Study the Influence of Treatment Interruptions in the Radical Irradiation of Breast Cancer

  • Alia A. Azam Medical Physicist at Clinical Oncology& Nuclear Medicine Dept., Faculty of Medicine, Mansoura University, Mansoura, Egypt, (this paper is conducted to her discussion of Ph. D)
  • Ahmed H. Oraby Prof. of Experimental Physics, Faculty of Science, Mansoura University, Mansoura, Egypt
  • Ibrahim A. Awad Prof. of Clinical Oncology and Nuclear Medicine, Faculty of Medicine, Mansoura University, Mansoura,
  • Ehab M. Attalla Prof. of Medical Physics, National Cancer Institute, Cairo University & Children's Cancer Hospital, Cairo,
Keywords: Post-Operative Radiotherapy, OTT: Overall Treatment Time, LR: Local Recurrence, HFRT: Hypofractionated radiotherapy, LRC: Loco-Regional Control, OS: Overall Survival, FU: Follow-Up, K-M: Kaplan-Meier, SF: Surviving Fraction, TCP: Tumor Control Probability, BED: Biologically Effective Dose, BCS: Breast Conserving Surgery, NACT: Neoadjuvant Chemotherapy, PMRT: Postmastectomy Radiotherapy


Hypofractionated radiotherapy (HFRT) in breast cancer treatment regimen (40 Grey /15 fractions/3 weeks) is more convenient for patients, especially those coming from remote areas to radiotherapy facilities and for healthcare providers, than conventional fractionation (50 Gy/25 fractions/5weeks). So the effect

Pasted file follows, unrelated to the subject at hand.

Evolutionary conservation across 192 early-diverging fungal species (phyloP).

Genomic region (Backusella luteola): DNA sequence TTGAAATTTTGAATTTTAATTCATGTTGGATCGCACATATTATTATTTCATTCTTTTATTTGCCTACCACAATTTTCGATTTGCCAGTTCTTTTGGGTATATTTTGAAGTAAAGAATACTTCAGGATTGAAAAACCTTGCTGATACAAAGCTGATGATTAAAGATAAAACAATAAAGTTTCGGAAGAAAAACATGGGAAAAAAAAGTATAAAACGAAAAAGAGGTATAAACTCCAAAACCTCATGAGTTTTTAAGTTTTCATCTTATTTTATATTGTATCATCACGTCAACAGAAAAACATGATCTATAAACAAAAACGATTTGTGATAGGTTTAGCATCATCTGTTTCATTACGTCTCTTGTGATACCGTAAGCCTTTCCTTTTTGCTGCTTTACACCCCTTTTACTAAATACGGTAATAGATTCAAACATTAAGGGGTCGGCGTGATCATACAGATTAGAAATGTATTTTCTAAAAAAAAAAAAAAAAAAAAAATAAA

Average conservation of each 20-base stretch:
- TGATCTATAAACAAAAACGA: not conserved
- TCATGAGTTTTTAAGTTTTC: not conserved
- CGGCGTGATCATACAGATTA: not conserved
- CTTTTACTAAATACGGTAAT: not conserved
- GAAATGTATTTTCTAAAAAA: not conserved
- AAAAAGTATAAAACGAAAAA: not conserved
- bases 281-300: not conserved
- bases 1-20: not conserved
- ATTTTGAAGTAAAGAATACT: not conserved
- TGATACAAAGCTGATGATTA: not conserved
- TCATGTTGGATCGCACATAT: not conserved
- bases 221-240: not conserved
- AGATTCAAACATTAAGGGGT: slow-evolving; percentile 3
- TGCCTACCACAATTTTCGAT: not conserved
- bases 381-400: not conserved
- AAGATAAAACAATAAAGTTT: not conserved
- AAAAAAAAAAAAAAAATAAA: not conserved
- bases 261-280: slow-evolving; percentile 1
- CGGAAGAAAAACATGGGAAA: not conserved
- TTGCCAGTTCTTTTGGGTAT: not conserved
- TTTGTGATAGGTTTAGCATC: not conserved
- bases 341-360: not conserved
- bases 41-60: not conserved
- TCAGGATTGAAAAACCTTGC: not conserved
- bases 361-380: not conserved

of radiotherapy interruption on treatment outcome (loco-regional control (LRC)& overall survival (OS)) during hypofractionated schedule is the issue of our study.
Materials and Methods: We studied retrospectively 174 female patients with breast cancer who received PORT at the Clinical Oncology & Nuclear Medicine Department, Faculty of Medicine, Mansoura University, Egypt, from January-2012 to December-2016. We determined the treatment outcome (OS&LRC) from the follow-up (FU) of the studied patients, as the patient still survived or died, and recurrence till now occurred or not, and were estimated with the Kaplan-Meier (K-M) method and Logrank test, respectively. Then we calculated surviving fraction (SF) and tumor control probability (TCP) with regard to biologically effective dose (BED), for all patients, using breast cancer radiobiological parameters.
Results: When comparing patients without radiotherapy gap with patients with radiotherapy gaps, the results showed a decrease in LRC rate in patients with radiotherapy treatment interruptions by 15 % (P=0.019, a significant value), but no detrimental effect on OS because of the very limited number of the studied patients. Curves of the relationship between (SF&OTT) and (TCP&OTT) confirmed the detrimental effect of unscheduled gap during radiotherapy fractions on the treatment outcome. Also we found a significant-P value for (marital status, start day of radiotherapy fractions, time, number, and duration of gaps); it means these factors affect LRC during radiotherapy interruptions.
Conclusions: Interruptions during postoperative hypofractionated irradiation of breast cancer (40 Gy/15 fractions/3weeks) should be avoided and if they are inevitable, they should not be prolonged more than two days, as they will adversely affect the treatment outcome (LRC).


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